U.S. Jobs Boom Led by Minority Women

 

Roy Maurer By Roy Maurer October 23, 2019
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​For the first time, most working-age (25 to 54 years old) labor market entrants in the United States are nonwhite, a trend driven by newly employed minority women, according to Department of Labor (DOL) data.

Nearly 9 in 10 of the 5.2 million people in the U.S. who entered the labor market since the end of 2016 are nonwhite, according to the DOL. Employment rates for Hispanic women jumped by 2.2 percentage points between May 2007 and May 2019, the most of any prime-age working group, while the employment rate for black women increased by 1.6 percentage points. Coupled with the retirements of white Baby Boomers, the surge is reshaping U.S. workforce demographics.

Economists point to the exceptionally tight labor market as the main cause for the minority hiring boom. "In a stronger labor market, employers have to look beyond their usual hiring pool, and that tends to help traditionally disadvantaged groups, like people of color," said Nick Bunker, Washington, D.C.-based economist at the Indeed Hiring Lab.

Julia Pollak, a labor market economist at employment marketplace ZipRecruiter in Santa Monica, Calif., said that to fill vacancies amid 50-year-low unemployment rates, "employers are widening their talent pools by reducing skills requirements for new hires, expanding worker training programs, and offering more attractive working conditions, such as more flexible schedules and work-from-home opportunities."

Pollak said that on ZipRecruiter, the share of all job postings requiring a bachelor's degree or higher has steadily fallen between 2016 and 2019, while the share of postings stating that no prior experience is required has steadily risen.

She also pointed to data showing that the industries where minorities are overrepresented relative to their share of the population have experienced strong growth.

For example, since 2016, employment of home health aides and personal care aides has grown much faster than average. "While black workers make up 12.3 percent of the total employed population, they account for 26.1 percent of employment in home health care services and 28.3 percent in nursing care facilities, and these jobs are also overwhelmingly held by women," Pollak said.

"Employment in the warehousing and storage industry has grown 50 percent since 2015, with many of those jobs going to minorities and a rising share of them going to women," she added.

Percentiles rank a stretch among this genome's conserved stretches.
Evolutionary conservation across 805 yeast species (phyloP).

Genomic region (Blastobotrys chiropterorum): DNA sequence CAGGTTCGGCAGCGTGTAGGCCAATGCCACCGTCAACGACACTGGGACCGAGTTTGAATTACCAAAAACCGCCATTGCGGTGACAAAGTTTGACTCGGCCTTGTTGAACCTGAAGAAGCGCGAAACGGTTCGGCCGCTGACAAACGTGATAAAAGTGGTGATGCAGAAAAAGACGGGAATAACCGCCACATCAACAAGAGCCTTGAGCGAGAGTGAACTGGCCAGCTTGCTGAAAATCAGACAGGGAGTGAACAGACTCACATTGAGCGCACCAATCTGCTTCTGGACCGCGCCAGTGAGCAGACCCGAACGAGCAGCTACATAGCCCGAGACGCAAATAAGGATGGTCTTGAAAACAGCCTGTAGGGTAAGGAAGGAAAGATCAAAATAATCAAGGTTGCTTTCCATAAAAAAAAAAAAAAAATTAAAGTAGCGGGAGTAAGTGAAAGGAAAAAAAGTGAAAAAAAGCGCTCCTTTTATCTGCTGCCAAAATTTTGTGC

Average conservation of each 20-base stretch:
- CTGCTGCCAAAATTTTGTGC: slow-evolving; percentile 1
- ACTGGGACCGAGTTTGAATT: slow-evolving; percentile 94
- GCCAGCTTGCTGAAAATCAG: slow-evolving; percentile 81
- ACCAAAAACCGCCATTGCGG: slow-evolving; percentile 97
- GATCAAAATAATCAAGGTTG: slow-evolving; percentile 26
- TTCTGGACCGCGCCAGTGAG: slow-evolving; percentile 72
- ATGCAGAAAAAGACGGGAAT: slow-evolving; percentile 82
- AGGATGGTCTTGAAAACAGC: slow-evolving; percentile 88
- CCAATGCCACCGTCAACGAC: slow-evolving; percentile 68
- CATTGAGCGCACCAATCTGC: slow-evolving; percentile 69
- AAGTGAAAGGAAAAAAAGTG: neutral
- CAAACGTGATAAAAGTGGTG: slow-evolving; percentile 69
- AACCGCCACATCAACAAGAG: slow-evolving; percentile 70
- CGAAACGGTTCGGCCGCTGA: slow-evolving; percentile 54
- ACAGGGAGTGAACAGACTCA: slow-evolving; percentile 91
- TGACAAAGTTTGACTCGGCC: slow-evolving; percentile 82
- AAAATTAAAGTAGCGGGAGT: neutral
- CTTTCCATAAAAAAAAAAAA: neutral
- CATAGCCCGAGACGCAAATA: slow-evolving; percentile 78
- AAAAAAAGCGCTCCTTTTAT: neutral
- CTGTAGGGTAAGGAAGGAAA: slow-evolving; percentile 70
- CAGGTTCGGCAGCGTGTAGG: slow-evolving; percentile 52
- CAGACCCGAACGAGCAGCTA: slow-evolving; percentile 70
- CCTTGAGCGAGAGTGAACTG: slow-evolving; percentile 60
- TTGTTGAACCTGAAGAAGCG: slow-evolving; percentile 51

There are also longer-term factors in play, such as demographic changes, cultural attitudes and education attainment.

"The population has become less white over the decades, so that will increase the share of hires that are people of color," Bunker said. "Changing gender norms have contributed to more Hispanic women looking for work outside the home, as well."

Reversal of Fortune?

Slowing job growth has given rise to concerns that an economic recession may be imminent, which might negatively affect the recent gains in employment among minority women.

"An economic downturn might reverse the trend, as workers of color tend to get laid off first when a recession hits," Bunker said. "These gains could end up being quite fragile, and we might not see significant employment gains for this group of workers until the labor market has strengthened again for quite some time."

Pollak said that employers tend to raise skill requirements and become more discriminatory during a recession, which can hurt job seekers with less education and experience.

[SHRM members-only toolkit: Avoiding Adverse Impact in Employment Practices]

"Some of the recent labor market gains experienced by minorities are cyclical and will be reversed in a downturn," she said. "But others are the result of long-term demographic and technological changes, and will, therefore, prove longer-lasting. For example, the DOL projects that home health aide will be the fastest-growing occupation over the next decade, largely due to population aging."

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